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1.
EuropePMC; 2020.
Preprint in English | EuropePMC | ID: ppcovidwho-325229

ABSTRACT

The 2019 novel respiratory virus (SARS-CoV-2) causes COVID-19 with rapid global socioeconomic disruptions and disease burden to healthcare. The current COVID-19 and previous emerging virus outbreaks highlight the urgent need for broad-spectrum antivirals. Here, we showed that a defensin-like peptide P9R exhibited potent antiviral activity against pH-dependent viruses that require endosomal acidification for virus-host membrane fusion, including the enveloped coronaviruses (SARS-CoV-2, SARS-CoV and MERS-CoV), the pandemic A(H1N1)pdm09 virus, avian influenza A(H7N9) virus, and the non-enveloped rhinovirus. P9R could significantly protect mice from lethal challenge by A(H1N1)pdm09 virus and showed low possibility to cause drug-resistance virus. Mechanistic studies indicated that the antiviral activity of P9R depended on the direct binding to viruses and the inhibition of virus-host endosomal acidification, which provides a new concept that virus-binding alkaline peptides could broadly inhibit pH-dependent viruses. These results suggest that the dual-functional virus- and host-targeting P9R could be a promising candidate for combating pH-dependent respiratory viruses.Authors Hanjun Zhao, Kelvin K. W. To, and Kong-Hung Sze contributed equally to this work.

2.
Nat Commun ; 11(1): 4252, 2020 08 25.
Article in English | MEDLINE | ID: covidwho-741685

ABSTRACT

The 2019 novel respiratory virus (SARS-CoV-2) causes COVID-19 with rapid global socioeconomic disruptions and disease burden to healthcare. The COVID-19 and previous emerging virus outbreaks highlight the urgent need for broad-spectrum antivirals. Here, we show that a defensin-like peptide P9R exhibited potent antiviral activity against pH-dependent viruses that require endosomal acidification for virus infection, including the enveloped pandemic A(H1N1)pdm09 virus, avian influenza A(H7N9) virus, coronaviruses (SARS-CoV-2, MERS-CoV and SARS-CoV), and the non-enveloped rhinovirus. P9R can significantly protect mice from lethal challenge by A(H1N1)pdm09 virus and shows low possibility to cause drug-resistant virus. Mechanistic studies indicate that the antiviral activity of P9R depends on the direct binding to viruses and the inhibition of virus-host endosomal acidification, which provides a proof of concept that virus-binding alkaline peptides can broadly inhibit pH-dependent viruses. These results suggest that the dual-functional virus- and host-targeting P9R can be a promising candidate for combating pH-dependent respiratory viruses.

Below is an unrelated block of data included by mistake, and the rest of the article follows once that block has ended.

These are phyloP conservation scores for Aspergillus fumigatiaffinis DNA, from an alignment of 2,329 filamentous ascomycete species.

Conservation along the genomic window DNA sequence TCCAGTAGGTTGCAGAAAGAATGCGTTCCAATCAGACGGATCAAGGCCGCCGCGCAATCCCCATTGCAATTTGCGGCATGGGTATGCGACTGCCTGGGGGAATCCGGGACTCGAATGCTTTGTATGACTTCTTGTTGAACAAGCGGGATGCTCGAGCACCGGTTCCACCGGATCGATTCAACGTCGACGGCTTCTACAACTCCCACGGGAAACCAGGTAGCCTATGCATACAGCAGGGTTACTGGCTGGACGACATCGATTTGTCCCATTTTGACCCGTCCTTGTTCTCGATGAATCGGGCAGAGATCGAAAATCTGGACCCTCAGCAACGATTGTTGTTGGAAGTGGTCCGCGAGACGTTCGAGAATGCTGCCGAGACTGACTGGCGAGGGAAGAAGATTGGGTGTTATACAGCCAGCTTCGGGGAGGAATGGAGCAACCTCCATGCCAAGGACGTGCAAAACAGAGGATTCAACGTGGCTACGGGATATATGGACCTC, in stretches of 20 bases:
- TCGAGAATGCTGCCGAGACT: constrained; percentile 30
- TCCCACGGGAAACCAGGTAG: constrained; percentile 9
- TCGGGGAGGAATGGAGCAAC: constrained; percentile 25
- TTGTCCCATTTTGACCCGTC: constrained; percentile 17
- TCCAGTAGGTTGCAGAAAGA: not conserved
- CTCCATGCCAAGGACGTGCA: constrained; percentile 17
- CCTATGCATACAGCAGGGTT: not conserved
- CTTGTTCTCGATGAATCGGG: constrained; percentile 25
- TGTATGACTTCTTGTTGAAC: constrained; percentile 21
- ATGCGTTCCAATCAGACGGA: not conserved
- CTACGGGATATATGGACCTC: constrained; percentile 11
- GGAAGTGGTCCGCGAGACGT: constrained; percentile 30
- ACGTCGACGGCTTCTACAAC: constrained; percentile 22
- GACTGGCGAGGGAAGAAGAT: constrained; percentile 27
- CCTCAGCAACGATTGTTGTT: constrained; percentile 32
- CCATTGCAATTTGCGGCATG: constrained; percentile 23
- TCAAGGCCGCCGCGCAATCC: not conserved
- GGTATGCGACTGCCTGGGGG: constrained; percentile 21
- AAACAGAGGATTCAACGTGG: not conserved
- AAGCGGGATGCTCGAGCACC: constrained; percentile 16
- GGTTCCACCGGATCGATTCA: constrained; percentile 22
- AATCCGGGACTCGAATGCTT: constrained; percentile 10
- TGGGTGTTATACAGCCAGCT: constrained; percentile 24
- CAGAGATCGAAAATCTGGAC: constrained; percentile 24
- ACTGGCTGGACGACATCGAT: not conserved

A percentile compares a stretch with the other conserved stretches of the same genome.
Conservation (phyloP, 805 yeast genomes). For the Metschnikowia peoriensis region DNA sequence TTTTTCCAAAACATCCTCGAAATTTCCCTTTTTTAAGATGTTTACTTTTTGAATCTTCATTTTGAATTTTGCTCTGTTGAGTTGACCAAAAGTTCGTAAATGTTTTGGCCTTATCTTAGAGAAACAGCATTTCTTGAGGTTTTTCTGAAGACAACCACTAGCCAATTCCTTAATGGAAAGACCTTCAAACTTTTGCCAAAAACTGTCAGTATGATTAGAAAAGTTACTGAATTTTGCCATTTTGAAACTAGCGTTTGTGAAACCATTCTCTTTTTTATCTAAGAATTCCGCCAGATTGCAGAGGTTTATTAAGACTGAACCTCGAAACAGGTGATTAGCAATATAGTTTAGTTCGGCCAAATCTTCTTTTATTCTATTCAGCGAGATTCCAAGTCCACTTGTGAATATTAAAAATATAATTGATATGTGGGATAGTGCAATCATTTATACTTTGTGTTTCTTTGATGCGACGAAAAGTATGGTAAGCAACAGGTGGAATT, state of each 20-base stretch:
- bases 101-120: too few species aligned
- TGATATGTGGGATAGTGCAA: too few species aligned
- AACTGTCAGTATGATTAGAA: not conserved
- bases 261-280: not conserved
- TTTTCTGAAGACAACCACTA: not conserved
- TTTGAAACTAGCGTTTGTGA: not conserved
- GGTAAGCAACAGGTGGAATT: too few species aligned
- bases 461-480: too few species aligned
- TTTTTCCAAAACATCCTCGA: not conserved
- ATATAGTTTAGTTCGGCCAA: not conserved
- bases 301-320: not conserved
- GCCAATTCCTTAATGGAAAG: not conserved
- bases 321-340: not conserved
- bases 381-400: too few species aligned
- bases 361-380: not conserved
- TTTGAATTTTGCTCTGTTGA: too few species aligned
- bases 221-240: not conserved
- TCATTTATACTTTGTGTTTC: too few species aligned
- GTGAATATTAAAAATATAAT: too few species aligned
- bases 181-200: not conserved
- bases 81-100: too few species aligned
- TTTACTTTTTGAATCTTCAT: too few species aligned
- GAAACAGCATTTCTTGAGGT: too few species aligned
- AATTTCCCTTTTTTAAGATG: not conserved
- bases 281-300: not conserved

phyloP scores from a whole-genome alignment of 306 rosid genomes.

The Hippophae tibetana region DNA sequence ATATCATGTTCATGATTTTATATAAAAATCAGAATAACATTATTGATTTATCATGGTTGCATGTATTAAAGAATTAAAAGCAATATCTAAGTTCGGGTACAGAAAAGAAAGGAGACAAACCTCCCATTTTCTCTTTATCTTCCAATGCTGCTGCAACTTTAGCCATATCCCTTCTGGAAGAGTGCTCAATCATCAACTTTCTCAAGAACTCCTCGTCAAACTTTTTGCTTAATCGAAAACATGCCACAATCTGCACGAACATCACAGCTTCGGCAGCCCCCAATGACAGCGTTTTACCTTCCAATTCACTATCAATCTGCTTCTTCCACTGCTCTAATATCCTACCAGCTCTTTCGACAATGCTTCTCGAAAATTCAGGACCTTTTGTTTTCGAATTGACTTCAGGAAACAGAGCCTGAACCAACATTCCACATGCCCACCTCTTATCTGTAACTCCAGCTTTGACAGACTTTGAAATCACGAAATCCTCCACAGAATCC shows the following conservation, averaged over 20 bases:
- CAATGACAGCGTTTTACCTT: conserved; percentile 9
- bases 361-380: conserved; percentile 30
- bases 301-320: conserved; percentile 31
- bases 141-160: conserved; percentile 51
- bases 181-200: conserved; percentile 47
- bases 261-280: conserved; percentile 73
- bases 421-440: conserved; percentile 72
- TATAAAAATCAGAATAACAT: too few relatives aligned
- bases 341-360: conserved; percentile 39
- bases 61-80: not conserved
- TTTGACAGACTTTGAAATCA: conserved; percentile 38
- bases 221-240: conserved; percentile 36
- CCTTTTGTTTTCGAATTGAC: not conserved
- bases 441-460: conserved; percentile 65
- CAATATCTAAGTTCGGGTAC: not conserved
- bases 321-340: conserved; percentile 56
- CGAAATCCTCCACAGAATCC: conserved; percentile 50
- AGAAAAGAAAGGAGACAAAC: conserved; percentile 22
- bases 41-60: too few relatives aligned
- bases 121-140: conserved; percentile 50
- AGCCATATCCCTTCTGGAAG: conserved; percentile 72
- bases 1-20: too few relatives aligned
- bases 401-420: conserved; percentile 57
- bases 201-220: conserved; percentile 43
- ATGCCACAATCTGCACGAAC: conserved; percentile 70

Subject(s)
Antiviral Agents/pharmacology , Coronavirus/drug effects , Influenza A virus/drug effects , Peptides/pharmacology , Amino Acid Sequence , Animals , Antiviral Agents/chemistry , Antiviral Agents/metabolism , Antiviral Agents/therapeutic use , Cell Line , Endosomes/chemistry , Endosomes/drug effects , Female , Humans , Hydrogen-Ion Concentration , Influenza A virus/metabolism , Mice , Mice, Inbred BALB C , Orthomyxoviridae Infections/drug therapy , Orthomyxoviridae Infections/metabolism , Peptides/chemistry , Peptides/metabolism , Peptides/therapeutic use , Protein Binding , Protein Conformation , Rhinovirus/drug effects , Rhinovirus/metabolism , Viral Load/drug effects , Virus Replication/drug effects
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